, Volume 19, Issue 11, pp 1849-1855
Date: 19 Oct 2010

Prospective comparison of the prognostic utility of the Mini Mental State Examination and the Montreal Cognitive Assessment in patients with brain metastases

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The Mini Mental State Examination (MMSE) is the most commonly chosen cognitive screening test (CST) in clinical practice and trials, despite its poor sensitivity, likely because of its prognostic utility. The Montreal Cognitive Assessment (MoCA) is an alternative CST, is more sensitive, and is better correlated with quality of life.


Sixty-five patients with brain metastases were prospectively accrued and completed both the MMSE and MoCA. We compared the prognostic utility of both CSTs.


The mean age of patients was 59.0 years; 42.0% had single brain metastases. Median MMSE and MoCA scores were 28 and 22, respectively. Median overall survival (OS) was worse for individuals with below- versus above-average MMSE scores (10.4 versus 36.3 weeks, p = 0.007). Likewise, below- versus above-average MoCA scores were prognostic (6.3 versus 50.0 weeks, p < 0.001). Median OS for MoCA scores <22, 22–26, and >26 were 6.3, 30.9, and 61.7 weeks, respectively (p < 0.001). On multivariable analysis, below-average MMSE scores were no longer prognostic (hazard ratio [HR] = 1.71 [0.90–3.26]), though below-average MoCA scores were (HR = 5.44 [2.70–10.94]). Furthermore, the MoCA demonstrated superior prognostic utility when comparing multivariable models with continuous CST scores.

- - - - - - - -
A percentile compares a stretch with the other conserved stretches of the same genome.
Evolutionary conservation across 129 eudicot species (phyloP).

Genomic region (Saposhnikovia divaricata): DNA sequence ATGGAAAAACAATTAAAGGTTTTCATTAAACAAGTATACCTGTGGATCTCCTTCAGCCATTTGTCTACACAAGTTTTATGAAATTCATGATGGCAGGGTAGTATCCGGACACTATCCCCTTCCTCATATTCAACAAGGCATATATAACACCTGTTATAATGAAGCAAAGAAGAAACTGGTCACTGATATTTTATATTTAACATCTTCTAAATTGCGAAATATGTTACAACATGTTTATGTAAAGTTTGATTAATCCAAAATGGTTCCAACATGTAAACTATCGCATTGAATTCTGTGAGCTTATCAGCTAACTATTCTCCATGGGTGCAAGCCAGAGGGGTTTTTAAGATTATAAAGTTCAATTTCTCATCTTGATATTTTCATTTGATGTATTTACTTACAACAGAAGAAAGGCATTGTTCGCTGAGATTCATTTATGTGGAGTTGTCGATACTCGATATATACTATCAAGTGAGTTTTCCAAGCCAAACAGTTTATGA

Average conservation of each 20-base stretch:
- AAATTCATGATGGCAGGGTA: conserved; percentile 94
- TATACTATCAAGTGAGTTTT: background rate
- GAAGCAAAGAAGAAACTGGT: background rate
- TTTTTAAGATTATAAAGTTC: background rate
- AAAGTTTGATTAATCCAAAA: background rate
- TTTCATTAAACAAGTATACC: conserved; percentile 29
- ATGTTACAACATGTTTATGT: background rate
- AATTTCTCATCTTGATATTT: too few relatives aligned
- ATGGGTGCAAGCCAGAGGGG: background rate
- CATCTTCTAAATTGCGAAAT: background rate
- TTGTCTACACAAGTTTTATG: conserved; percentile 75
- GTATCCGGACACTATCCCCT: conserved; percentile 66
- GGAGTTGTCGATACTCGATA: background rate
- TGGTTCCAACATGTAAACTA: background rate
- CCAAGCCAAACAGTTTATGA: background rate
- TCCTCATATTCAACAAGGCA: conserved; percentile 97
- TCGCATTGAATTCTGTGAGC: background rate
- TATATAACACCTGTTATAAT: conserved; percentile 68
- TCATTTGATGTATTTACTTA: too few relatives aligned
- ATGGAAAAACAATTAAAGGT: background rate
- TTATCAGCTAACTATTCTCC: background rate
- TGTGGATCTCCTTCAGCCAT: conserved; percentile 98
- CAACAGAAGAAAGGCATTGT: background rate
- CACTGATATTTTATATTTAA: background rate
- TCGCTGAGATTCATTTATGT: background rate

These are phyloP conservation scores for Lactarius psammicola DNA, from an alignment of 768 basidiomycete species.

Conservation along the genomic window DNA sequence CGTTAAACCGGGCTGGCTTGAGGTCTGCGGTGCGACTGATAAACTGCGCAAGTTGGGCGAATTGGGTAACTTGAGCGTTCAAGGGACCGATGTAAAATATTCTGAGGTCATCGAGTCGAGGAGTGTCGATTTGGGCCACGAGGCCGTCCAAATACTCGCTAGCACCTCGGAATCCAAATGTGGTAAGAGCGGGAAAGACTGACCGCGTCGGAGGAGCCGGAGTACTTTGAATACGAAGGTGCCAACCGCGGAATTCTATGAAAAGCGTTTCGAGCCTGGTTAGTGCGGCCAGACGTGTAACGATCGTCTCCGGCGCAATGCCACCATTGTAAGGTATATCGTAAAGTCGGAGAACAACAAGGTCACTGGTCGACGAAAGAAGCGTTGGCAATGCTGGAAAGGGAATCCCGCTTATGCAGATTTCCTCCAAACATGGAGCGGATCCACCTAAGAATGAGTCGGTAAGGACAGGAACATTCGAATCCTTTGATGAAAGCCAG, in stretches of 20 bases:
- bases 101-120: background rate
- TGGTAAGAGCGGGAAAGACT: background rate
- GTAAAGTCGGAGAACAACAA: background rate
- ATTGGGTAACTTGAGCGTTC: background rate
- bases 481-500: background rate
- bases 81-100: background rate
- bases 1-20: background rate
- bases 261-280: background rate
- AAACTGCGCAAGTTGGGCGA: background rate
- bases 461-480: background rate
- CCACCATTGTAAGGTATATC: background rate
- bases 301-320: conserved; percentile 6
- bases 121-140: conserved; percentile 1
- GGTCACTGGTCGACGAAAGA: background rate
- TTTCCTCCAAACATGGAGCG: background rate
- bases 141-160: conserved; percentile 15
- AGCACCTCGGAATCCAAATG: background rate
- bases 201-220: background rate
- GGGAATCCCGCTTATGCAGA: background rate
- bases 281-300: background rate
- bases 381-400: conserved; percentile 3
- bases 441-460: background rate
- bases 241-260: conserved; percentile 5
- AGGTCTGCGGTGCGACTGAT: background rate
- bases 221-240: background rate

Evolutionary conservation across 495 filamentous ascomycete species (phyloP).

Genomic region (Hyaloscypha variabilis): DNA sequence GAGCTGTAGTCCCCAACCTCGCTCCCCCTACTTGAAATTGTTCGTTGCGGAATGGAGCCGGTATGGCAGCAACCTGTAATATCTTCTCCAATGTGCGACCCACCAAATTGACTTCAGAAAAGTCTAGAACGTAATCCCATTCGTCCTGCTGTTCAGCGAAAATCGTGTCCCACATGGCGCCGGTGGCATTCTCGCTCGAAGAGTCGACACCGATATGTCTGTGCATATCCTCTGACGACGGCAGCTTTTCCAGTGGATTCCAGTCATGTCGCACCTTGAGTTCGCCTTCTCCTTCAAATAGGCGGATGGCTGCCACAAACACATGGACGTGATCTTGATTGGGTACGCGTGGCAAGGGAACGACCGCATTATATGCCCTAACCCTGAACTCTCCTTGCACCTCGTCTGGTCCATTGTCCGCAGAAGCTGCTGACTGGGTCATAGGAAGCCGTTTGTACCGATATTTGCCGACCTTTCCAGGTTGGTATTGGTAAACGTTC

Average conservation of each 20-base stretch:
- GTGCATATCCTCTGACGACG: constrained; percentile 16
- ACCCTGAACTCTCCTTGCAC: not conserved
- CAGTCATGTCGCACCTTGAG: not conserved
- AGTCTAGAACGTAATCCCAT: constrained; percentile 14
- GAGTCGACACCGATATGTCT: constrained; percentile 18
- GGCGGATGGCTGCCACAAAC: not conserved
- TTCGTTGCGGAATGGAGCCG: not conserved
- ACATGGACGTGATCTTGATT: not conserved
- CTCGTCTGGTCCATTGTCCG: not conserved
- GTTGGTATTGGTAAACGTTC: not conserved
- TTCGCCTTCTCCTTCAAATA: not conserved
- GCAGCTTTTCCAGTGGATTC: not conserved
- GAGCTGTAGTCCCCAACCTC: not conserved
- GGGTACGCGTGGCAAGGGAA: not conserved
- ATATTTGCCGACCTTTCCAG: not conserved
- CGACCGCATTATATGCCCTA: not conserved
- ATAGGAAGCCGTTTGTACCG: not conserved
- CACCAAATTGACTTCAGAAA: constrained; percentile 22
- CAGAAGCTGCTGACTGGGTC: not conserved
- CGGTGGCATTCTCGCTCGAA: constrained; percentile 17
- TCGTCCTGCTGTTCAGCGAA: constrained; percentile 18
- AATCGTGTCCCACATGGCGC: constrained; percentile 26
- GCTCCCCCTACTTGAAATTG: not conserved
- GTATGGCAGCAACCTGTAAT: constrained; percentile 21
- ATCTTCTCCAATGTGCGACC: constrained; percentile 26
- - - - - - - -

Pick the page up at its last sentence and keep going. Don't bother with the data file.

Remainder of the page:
Our results indicate that the MoCA is a superior prognostic indicator than the MMSE. Furthermore, given its superior sensitivity and better correlation with quality of life, the MoCA should be preferentially chosen in clinical practice and trials.